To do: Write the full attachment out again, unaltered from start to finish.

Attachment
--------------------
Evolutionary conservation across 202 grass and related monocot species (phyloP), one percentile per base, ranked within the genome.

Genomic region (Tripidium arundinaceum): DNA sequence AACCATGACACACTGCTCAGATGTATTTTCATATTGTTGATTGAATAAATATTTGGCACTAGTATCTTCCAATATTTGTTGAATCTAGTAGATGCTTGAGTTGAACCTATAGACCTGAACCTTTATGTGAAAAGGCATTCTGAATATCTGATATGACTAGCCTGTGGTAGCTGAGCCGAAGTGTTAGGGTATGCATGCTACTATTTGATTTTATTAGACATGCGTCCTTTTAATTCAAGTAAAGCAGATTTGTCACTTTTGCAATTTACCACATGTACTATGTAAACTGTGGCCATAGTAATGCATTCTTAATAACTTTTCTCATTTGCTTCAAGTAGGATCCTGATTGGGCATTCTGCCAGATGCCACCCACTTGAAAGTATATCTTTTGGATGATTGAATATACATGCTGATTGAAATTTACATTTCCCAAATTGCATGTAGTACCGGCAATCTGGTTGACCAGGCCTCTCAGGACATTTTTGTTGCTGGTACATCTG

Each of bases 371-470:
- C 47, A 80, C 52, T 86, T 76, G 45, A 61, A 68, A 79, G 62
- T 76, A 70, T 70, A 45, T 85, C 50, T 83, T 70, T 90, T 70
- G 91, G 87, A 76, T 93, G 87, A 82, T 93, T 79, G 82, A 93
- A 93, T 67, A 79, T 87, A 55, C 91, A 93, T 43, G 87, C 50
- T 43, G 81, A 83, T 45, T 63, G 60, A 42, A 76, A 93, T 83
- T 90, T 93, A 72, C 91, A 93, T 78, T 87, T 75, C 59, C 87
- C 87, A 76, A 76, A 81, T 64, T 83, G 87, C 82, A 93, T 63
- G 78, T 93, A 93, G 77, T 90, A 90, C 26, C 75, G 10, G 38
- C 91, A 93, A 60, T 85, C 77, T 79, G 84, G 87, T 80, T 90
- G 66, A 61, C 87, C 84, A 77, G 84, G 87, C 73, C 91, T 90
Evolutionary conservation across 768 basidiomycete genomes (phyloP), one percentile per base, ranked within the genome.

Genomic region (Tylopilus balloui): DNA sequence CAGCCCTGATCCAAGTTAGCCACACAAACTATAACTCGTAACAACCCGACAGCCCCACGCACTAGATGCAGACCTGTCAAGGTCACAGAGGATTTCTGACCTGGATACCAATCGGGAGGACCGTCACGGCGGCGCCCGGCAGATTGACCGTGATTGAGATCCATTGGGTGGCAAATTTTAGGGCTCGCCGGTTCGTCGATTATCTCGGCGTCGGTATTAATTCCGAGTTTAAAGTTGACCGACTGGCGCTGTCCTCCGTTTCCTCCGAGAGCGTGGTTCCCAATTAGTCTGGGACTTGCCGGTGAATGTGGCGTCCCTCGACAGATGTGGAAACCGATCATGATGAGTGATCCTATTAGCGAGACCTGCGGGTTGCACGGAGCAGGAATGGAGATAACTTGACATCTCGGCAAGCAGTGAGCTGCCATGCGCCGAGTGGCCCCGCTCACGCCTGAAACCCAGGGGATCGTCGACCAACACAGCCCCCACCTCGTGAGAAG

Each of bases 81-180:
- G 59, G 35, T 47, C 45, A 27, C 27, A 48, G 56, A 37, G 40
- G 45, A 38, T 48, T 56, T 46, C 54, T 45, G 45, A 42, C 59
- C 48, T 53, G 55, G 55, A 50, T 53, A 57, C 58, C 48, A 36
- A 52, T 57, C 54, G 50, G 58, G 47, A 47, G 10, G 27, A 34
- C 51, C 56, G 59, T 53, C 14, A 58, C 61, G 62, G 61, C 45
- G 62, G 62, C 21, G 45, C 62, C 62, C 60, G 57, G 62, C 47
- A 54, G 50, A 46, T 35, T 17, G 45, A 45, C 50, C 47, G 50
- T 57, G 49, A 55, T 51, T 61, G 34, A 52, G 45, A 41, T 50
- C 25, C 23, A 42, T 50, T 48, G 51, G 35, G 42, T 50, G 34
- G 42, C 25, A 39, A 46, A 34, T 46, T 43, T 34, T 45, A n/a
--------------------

Evolutionary conservation across 202 grass and related monocot species (phyloP), one percentile per base, ranked within the genome.

Genomic region (Tripidium arundinaceum): DNA sequence AACCATGACACACTGCTCAGATGTATTTTCATATTGTTGATTGAATAAATATTTGGCACTAGTATCTTCCAATATTTGTTGAATCTAGTAGATGCTTGAGTTGAACCTATAGACCTGAACCTTTATGTGAAAAGGCATTCTGAATATCTGATATGACTAGCCTGTGGTAGCTGAGCCGAAGTGTTAGGGTATGCATGCTACTATTTGATTTTATTAGACATGCGTCCTTTTAATTCAAGTAAAGCAGATTTGTCACTTTTGCAATTTACCACATGTACTATGTAAACTGTGGCCATAGTAATGCATTCTTAATAACTTTTCTCATTTGCTTCAAGTAGGATCCTGATTGGGCATTCTGCCAGATGCCACCCACTTGAAAGTATATCTTTTGGATGATTGAATATACATGCTGATTGAAATTTACATTTCCCAAATTGCATGTAGTACCGGCAATCTGGTTGACCAGGCCTCTCAGGACATTTTTGTTGCTGGTACATCTG

Each of bases 371-470:
- C 47, A 80, C 52, T 86, T 76, G 45, A 61, A 68, A 79, G 62
- T 76, A 70, T 70, A 45, T 85, C 50, T 83, T 70, T 90, T 70
- G 91, G 87, A 76, T 93, G 87, A 82, T 93, T 79, G 82, A 93
- A 93, T 67, A 79, T 87, A 55, C 91, A 93, T 43, G 87, C 50
- T 43, G 81, A 83, T 45, T 63, G 60, A 42, A 76, A 93, T 83
- T 90, T 93, A 72, C 91, A 93, T 78, T 87, T 75, C 59, C 87
- C 87, A 76, A 76, A 81, T 64, T 83, G 87, C 82, A 93, T 63
- G 78, T 93, A 93, G 77, T 90, A 90, C 26, C 75, G 10, G 38
- C 91, A 93, A 60, T 85, C 77, T 79, G 84, G 87, T 80, T 90
- G 66, A 61, C 87, C 84, A 77, G 84, G 87, C 73, C 91, T 90
Evolutionary conservation across 768 basidiomycete genomes (phyloP), one percentile per base, ranked within the genome.

Genomic region (Tylopilus balloui): DNA sequence CAGCCCTGATCCAAGTTAGCCACACAAACTATAACTCGTAACAACCCGACAGCCCCACGCACTAGATGCAGACCTGTCAAGGTCACAGAGGATTTCTGACCTGGATACCAATCGGGAGGACCGTCACGGCGGCGCCCGGCAGATTGACCGTGATTGAGATCCATTGGGTGGCAAATTTTAGGGCTCGCCGGTTCGTCGATTATCTCGGCGTCGGTATTAATTCCGAGTTTAAAGTTGACCGACTGGCGCTGTCCTCCGTTTCCTCCGAGAGCGTGGTTCCCAATTAGTCTGGGACTTGCCGGTGAATGTGGCGTCCCTCGACAGATGTGGAAACCGATCATGATGAGTGATCCTATTAGCGAGACCTGCGGGTTGCACGGAGCAGGAATGGAGATAACTTGACATCTCGGCAAGCAGTGAGCTGCCATGCGCCGAGTGGCCCCGCTCACGCCTGAAACCCAGGGGATCGTCGACCAACACAGCCCCCACCTCGTGAGAAG

Each of bases 81-180:
- G 59, G 35, T 47, C 45, A 27, C 27, A 48, G 56, A 37, G 40
- G 45, A 38, T 48, T 56, T 46, C 54, T 45, G 45, A 42, C 59
- C 48, T 53, G 55, G 55, A 50, T 53, A 57, C 58, C 48, A 36
- A 52, T 57, C 54, G 50, G 58, G 47, A 47, G 10, G 27, A 34
- C 51, C 56, G 59, T 53, C 14, A 58, C 61, G 62, G 61, C 45
- G 62, G 62, C 21, G 45, C 62, C 62, C 60, G 57, G 62, C 47
- A 54, G 50, A 46, T 35, T 17, G 45, A 45, C 50, C 47, G 50
- T 57, G 49, A 55, T 51, T 61, G 34, A 52, G 45, A 41, T 50
- C 25, C 23, A 42, T 50, T 48, G 51, G 35, G 42, T 50, G 34
- G 42, C 25, A 39, A 46, A 34, T 46, T 43, T 34, T 45, A n/a